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Have you ever been driving down the road and observed a billboard with the message, “You just drove past….!” trying to get you to be sure to stop by next time you are in the area? If you couldn’t make it to the ASAC Conference in Nashville, TN this week, here’s what you missed:
An update on Agricultural Trade from Dr. Andrew Muhammad of the University of Tennessee who provided key updates on the status of trade with China and other countries, how consolidation in international shipping companies has contributed to supply chain challenges, and the number one ag commodity that is exported (Hint: It’s not corn, soybeans or wheat…)

What is the value of certification/accreditation for Agricultural Consultants?

I have been asked by consulting clients what the “CAC” tagged with my name on correspondence and other business documents stands for / means.  I explain that it is an acronym for Certified Agricultural Consultant.  Follow-up questions normally ensue – “What did it take to earn it”, “What organization is the certifier”, and similar inquires.  A complete account of the CAC and the American Society of Agricultural Consultants (ASAC) typically leaves a positive impression of the efforts required to obtain the CAC.  But on occasion, clients have pointedly asked, “Why should I care. . . .what does it mean to me as your client?”

I find that being a Certified Agricultural Consultant is most valuable in the connections I have made over the years by being a member of the American Society of Agricultural Consultants (ASAC). There was a time when the international connections of several members generated teams on projects but unfortunately, funding in that area has decreased significantly. The diversity of areas of specialization and geographical distribution is particularly useful to me because all of my work colleagues have similar backgrounds and do not cover the many disciplines involved in crop and livestock specialties provided within the Society.

I became a member of the ASAC about 6 years ago and I don’t regret it.  I had been in the insurance industry for about 10 years when I made a career change and became a business consultant with Farm Credit East in Maine. 

A business consultant at Farm Credit East (FCE) can be a jack of all trades or have a specific niche.  We can focus on taxes, tax planning or estate planning.  We might work more with dairy producers through a benchmarking program or other profit analyzer program.  Some write grants or focus on producers in the green industry, while others choose a specialty in orchards, fruit and farm stands. We are in the Northeast, and ag can be pretty diverse here!

The 2021 ASAC Annual Conference is less than fifty days away, and we are excited to be holding an “in-person” event in Music City (Nashville, TN). As Chairman of the Meeting Planning Committee, I wanted to thank the following committee members for their hard work in planning the annual conference: Pete Weisenberger; Bill Zweigbaum, CAC; Ethan Robertson; Russell Morgan, CAC; Joanna Lidback, CAC; Keith Dickinson, Gregg McConnell, John Jackson, and Ron Rabou.  It has been my honor to work with these individuals and the conference schedule is second to none this year.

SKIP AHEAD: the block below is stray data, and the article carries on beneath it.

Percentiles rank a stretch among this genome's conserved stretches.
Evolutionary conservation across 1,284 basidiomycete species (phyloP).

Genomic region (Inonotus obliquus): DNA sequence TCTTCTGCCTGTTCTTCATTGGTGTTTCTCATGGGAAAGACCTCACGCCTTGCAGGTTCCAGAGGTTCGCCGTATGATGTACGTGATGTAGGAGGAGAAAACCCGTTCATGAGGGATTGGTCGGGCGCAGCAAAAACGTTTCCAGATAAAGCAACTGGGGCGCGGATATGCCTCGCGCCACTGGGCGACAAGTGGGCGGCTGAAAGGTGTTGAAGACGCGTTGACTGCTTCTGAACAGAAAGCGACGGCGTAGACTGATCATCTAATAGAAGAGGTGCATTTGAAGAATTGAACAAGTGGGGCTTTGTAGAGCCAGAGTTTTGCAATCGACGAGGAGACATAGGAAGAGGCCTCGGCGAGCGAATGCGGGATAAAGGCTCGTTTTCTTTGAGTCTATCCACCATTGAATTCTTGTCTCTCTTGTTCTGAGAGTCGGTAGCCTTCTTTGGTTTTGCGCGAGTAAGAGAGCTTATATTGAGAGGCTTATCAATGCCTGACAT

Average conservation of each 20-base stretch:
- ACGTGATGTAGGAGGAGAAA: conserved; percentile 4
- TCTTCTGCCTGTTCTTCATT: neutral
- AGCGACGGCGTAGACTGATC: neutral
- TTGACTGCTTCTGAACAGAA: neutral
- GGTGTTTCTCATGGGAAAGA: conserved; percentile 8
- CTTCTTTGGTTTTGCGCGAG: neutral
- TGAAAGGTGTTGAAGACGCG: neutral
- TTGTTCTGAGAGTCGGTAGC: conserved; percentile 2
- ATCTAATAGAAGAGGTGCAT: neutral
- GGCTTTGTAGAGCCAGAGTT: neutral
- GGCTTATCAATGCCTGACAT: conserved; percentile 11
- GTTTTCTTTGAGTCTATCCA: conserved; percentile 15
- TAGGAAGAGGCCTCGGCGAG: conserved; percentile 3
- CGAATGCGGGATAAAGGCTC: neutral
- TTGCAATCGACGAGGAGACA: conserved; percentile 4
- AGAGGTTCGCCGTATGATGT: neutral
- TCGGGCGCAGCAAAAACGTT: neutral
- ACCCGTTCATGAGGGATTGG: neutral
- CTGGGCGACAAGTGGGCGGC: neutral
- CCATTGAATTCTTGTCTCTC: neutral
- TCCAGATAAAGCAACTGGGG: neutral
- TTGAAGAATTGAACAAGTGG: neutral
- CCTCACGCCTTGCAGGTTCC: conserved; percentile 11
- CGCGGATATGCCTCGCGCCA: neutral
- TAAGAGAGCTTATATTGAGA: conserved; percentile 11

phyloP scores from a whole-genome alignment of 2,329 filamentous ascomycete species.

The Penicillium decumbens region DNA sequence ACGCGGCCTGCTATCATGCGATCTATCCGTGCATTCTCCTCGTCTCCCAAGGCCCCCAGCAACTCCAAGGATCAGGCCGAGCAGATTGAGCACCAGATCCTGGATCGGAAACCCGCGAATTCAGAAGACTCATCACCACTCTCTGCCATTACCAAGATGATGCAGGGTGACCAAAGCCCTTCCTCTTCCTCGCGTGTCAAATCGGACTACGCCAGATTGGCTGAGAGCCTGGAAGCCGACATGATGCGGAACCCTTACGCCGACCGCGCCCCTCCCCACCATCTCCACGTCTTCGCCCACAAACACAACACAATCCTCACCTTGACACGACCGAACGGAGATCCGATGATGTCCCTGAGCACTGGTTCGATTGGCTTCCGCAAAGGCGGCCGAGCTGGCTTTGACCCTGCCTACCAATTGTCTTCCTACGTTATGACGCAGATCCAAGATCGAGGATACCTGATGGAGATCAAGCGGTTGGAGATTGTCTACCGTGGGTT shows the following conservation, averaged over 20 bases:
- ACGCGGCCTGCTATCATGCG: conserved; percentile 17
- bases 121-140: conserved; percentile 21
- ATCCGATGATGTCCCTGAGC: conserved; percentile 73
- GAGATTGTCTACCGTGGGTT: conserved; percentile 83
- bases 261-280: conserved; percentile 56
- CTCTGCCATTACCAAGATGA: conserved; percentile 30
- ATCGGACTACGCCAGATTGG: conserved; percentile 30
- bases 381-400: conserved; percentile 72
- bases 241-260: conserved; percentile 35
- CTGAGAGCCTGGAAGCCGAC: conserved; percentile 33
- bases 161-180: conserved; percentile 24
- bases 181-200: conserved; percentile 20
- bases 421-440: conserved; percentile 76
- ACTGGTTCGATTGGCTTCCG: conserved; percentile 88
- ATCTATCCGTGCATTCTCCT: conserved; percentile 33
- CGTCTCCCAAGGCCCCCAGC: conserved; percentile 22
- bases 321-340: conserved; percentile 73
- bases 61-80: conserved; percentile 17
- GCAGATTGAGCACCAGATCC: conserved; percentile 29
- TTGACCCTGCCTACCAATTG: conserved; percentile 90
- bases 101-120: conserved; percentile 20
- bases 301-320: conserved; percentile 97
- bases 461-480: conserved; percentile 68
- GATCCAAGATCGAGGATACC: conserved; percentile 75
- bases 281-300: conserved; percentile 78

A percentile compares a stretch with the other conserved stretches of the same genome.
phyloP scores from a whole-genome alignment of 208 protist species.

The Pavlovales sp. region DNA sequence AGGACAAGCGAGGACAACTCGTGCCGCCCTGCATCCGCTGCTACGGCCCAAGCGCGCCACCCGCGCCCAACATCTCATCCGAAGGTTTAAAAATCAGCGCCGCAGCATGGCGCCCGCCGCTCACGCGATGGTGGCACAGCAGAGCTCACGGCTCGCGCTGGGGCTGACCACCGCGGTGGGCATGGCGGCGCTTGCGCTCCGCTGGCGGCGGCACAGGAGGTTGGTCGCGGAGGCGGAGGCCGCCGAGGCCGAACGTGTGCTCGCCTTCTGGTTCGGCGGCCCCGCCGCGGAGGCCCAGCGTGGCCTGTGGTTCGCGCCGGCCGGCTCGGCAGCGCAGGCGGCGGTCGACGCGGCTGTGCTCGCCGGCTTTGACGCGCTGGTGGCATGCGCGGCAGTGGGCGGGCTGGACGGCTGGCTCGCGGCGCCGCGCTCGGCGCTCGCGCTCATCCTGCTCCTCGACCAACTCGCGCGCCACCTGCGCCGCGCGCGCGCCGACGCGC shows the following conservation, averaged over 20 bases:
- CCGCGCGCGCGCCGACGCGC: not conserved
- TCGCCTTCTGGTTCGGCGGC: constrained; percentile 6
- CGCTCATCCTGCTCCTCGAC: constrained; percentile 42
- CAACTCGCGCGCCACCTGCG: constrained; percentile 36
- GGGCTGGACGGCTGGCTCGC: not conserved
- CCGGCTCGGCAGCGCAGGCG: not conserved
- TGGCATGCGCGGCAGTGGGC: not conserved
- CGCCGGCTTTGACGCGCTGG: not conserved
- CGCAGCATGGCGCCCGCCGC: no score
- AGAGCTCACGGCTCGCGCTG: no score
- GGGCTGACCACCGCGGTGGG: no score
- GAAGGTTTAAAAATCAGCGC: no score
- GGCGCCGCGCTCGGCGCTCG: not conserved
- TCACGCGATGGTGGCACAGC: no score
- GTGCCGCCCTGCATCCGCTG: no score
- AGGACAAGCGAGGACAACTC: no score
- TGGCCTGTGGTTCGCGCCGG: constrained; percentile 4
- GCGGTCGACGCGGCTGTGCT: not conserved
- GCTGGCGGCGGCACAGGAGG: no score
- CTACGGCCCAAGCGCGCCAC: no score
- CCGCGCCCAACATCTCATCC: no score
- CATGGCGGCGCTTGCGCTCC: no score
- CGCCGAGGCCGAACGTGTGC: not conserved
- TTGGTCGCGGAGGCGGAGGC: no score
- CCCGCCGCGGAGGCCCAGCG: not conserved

This blog is a commentary from Pete Weisenberger on wealth management, with an encouraging message for us to attend the ASAC Annual Conference to hear Ron Rabou's personal story of persistence to succeed.
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Whence It Came
Much ink has been expended over centuries writing about and detailing thoughts about wealth, its origins and its dispositions.  Many fortunes, dynasties and empires have come and gone over the issues of wealth.  Management, and more often than not, mismanagement, of wealth accumulation has driven the economies of the world since the beginning of time.  Indeed, biblical writings tell of the rise and fall of empires, not always recorded in just financial terms, though.   Examples abound of the chaos, confusion, deceit and outright theft that has torn families apart and dissipated wealth that, properly channeled and managed, would have provided for multiple family generations, but also would have been directed to humanitarian and philanthropic goals and objectives. 

Several years ago my good friend Norm Brown suggested that I join the American Society of Agricultural Consultants (ASAC) and attend their annual conference. I always admired Norm’s professionalism and appreciated the success and impact of his business. Because I am a sole-proprietor, one-person Management and Executive Coaching practice it was difficult for me to justify setting aside 3 or 4 days during a busy time of the year that would take me away from my clients. As a matter of ethics, character and core values, those clients always come first in my business.


2020 ASAC Annual Conference
“Becoming a Better Consultant”
November 1-5 At the Computer / Tablet / Smart Phone of your Choice

ASAC IS GOING VIRTUAL!!  Mark your calendar NOW to join your Ag Consulting Peers as ASAC launches its first ever Virtual Annual Conference. 
ASAC has assembled a premier lineup of speakers to enhance your consulting professional development.

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American Society of Agricultural Consultants (ASAC)

Traci Schermerhorn, EVP
PO Box 785
Ankeny, IA  50021
(515) 633-7993